I think it shouldve stopped at mark and kieran and diana with the lgbt characters my god now making ty and kit gay main characters is just feeling like shes shoving it in my face to accept these characters and its frustrating for me because i dont read about lbgt as a norm but i fell in love with jace and clary and wouldve at least liked to see the series end with them and not YET another lgbt character jeeze.

U 25x33
Shriya "i dont read about lgbt as a norm" lgbt characters are normal. having them in books is normal. Books with a distinct lack of LGBT characters are unrea ...more
Aug 06, 2019 09:37PM · flag

(disclaimer as this discussion is getting heated: if you enjoyed the book, good for you; we can all have opinions)

Personally it's the sheer amount of romance in general that bothers me. Cassandra Clare seems to have gone from creating engaging, well-thought-out romantic subplots (Alec and Magnus for example) to just shipping characters whenever she can with whoever happens to be in the way. It's a shame because it honestly feels like she's writing fanfiction of her own books. I get that it is a fantasy romance franchise, but considering the number of pretty much pointless background characters Clare has running around, do they all /have/ to be in relationships?

Sweetie, do you think existence of several LGBT+ characters gets unrealistic for you after a point because you do not know a lot of LGBT+ people in real life? Do you either have no friends or social life or are you just casually homophobic enough that people just don't want to come out to you. Do you think its maybe because you think existence of several LGBT+ characters becomes unrealistic after a point???????

Also, uff uff, I'm openly bisexual and most of my closest friends are LGBT+. Its not unrealistic at all. Straight people often assume everyone around them is straight unless they come out as LGBT+, which is why they do not know a lot of LGBT people and end up thinking that 5/13 LGBT+ characters with major roles is a bit too many.

I actually don't have a problem with it at all. I think Cassie is picking up on the fact that as our society becomes more accepting of LGBTQ persons, she should be ensuring that they are well represented in her books.

I understand what you're trying to say, but I honestly don't think there can ever have enough diversity in books. As an interesting point, although there are many diverse characters in this series, the *main* characters (aka Emma and Julian) are white....so we're still in the habit of having white protagonists, while the LGBTQ characters are really secondary characters at this point.

I do agree with Lauren's comment from above. I don't think it's an issue of too many LGBTQ characters, but there are just WAY to many characters in this series. I don't feel like I'm really connecting with any of them because we barely get the chance to know any of them.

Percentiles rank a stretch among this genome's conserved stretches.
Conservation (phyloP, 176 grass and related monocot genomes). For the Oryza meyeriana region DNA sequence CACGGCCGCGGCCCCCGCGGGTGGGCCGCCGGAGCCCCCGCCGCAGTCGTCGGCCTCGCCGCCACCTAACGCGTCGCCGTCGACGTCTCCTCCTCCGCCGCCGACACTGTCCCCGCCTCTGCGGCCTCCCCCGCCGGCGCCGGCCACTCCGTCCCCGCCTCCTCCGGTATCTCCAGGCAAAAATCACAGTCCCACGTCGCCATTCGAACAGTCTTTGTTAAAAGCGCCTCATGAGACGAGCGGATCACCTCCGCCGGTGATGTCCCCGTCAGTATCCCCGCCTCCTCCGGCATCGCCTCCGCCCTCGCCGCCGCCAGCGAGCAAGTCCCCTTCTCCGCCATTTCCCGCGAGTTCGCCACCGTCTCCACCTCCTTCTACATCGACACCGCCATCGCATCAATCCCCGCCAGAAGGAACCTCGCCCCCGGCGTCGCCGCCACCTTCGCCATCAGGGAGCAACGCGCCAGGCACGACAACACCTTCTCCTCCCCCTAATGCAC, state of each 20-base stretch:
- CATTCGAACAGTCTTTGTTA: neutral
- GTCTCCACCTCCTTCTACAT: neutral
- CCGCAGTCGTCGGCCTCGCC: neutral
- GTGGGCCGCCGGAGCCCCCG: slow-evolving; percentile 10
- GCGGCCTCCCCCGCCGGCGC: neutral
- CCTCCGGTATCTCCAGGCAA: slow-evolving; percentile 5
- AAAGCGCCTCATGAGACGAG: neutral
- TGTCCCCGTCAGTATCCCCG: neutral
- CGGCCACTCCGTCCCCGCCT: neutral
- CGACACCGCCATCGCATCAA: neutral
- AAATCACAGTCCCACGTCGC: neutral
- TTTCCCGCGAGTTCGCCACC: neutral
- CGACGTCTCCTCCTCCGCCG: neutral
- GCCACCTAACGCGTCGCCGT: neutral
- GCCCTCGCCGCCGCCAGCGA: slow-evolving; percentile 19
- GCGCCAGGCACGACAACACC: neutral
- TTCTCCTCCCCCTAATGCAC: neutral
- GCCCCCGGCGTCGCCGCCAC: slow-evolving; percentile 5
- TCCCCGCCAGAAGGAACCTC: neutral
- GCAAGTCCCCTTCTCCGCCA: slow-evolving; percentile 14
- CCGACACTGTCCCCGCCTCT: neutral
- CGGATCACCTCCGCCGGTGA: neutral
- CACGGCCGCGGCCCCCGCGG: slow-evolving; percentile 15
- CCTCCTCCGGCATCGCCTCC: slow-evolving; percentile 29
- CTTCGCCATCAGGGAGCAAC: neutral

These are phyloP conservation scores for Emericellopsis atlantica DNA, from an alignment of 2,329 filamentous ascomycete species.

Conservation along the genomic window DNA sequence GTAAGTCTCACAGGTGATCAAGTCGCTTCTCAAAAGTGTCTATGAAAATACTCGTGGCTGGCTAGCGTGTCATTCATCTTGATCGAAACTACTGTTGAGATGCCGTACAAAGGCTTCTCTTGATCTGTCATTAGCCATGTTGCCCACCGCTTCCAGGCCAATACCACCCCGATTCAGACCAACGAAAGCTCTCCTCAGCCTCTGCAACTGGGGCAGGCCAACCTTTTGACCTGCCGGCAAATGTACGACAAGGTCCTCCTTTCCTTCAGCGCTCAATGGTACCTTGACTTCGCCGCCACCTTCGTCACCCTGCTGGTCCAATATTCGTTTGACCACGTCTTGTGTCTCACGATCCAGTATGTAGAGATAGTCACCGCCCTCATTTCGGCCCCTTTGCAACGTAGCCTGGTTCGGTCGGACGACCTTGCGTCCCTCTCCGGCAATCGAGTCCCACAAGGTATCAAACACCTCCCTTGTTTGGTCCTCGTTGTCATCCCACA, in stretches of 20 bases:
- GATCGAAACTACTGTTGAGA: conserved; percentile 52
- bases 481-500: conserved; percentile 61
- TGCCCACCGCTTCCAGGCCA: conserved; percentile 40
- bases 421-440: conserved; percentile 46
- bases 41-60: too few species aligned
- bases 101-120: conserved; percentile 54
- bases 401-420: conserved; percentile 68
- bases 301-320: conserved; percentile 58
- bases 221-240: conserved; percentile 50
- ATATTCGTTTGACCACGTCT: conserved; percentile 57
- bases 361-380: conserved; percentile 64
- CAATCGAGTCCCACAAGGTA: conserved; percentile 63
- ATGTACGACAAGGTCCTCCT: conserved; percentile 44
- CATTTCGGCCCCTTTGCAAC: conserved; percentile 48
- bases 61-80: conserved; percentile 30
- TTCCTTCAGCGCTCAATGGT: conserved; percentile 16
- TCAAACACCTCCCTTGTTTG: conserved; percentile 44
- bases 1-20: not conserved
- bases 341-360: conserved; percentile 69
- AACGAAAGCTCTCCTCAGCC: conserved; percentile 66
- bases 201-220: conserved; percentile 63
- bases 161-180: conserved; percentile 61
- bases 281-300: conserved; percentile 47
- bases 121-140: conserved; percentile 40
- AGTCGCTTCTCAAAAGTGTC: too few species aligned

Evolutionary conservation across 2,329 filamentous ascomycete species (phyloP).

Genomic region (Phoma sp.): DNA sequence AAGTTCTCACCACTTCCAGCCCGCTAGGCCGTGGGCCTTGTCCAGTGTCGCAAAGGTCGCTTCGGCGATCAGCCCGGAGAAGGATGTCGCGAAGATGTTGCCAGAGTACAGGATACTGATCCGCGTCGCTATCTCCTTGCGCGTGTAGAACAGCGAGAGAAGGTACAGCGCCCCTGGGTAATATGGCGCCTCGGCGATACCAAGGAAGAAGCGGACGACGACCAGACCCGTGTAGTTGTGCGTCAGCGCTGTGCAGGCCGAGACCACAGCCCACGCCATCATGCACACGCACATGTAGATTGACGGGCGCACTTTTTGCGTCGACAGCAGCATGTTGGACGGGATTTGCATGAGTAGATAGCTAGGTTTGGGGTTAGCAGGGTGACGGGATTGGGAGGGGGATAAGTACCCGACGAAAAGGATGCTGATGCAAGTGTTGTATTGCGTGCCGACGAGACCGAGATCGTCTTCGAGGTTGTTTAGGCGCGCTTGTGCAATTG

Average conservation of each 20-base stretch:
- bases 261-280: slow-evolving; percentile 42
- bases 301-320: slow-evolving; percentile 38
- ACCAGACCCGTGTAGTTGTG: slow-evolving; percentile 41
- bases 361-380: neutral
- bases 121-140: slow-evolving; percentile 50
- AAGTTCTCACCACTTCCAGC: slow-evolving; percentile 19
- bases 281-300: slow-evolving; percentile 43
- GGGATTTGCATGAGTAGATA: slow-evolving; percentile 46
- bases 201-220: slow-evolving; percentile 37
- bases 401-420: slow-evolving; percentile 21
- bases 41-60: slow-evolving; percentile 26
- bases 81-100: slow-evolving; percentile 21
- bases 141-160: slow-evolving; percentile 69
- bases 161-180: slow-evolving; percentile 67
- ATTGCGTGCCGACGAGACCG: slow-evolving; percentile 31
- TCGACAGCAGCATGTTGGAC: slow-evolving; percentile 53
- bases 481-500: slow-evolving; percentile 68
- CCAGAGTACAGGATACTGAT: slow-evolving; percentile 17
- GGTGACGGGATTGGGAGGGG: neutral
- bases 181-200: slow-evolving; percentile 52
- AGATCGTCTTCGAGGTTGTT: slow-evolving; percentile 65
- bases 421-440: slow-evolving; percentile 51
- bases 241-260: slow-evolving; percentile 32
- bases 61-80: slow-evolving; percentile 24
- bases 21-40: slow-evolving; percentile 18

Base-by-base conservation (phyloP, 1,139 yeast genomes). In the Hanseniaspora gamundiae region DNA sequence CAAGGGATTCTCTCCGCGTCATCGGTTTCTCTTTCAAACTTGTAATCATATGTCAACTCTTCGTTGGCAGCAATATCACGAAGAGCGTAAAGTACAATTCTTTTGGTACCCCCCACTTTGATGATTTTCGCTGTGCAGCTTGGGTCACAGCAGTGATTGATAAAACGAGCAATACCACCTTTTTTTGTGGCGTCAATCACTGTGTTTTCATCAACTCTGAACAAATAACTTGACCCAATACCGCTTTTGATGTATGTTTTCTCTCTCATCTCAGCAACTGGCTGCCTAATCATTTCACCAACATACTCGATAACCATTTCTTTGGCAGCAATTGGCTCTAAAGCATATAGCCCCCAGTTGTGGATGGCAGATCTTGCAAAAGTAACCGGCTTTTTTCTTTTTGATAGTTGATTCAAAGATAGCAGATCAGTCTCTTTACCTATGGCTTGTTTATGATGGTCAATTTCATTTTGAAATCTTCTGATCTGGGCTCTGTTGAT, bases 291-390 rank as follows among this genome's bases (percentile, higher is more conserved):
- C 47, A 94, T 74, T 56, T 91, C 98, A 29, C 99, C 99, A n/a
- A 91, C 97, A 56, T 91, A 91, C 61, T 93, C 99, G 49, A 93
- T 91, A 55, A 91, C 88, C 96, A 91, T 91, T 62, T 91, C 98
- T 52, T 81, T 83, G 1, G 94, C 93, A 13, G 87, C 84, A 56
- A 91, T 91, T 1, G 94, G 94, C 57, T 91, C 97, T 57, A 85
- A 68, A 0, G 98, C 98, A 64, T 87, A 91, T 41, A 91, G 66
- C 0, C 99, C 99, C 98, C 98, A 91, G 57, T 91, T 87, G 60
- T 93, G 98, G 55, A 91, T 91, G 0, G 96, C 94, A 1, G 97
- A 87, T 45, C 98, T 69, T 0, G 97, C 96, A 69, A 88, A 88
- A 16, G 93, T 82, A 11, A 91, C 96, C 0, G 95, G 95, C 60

I can't believe we're in the second book and I feel like I don't even know most of the Blackthorns, let along the slew of new characters (heroes and villains) that we're now meeting!

PoppyRedbones wrote: "(WARNING: this discussion may contain spoilers + controversial opinions.)

I'm currently reading Lord of Shadows by Cassandra Clare. It's really great so far, but as I've been reading, I've had a f..."

I once read a statistic years ago that one in every 4 people are not heterosexual. I honestly think the numbers are higher, but I I think it's a pretty good rule of thumb when creating a fictional world.

i dont mind the lgbt pairings in this series. i ship kit and ty, mark and keiran, helen and aline and of course magnus and alec.

I think it really shouldn't matter if every one of the characters is lgbt, it doesn't change the over all aspect of the character, I mean there still the same person.

In the original series, TMI, I didn't mind the pairing so much. Alec and Magnus were a nice addition. Their personal story made up a small part of the overall series but their characters were very important to the ending of the series overall. In this current series, I feel that Clare has reduced Alec's role in the Shadowhunter Universe to that of a nursemaid. He is no longer the badass shadowhunter as he is always staying behind to take care of his and Magnus' adopted kids. I'm not a member of the LGBTQ community so I don't identify with these characters at all. I'm not offended by them as they are part of Clare's story, but there is just so many of them that it is beginning to come off as dysfunctional to me.

U 25x33
Shriya OK. So 6/10 close friends are LGBT+ and i live in India, which is still quite regressive about such stuff. What I'm trying to say is that LGBT+ only c ...more
Aug 06, 2019 09:32PM · flag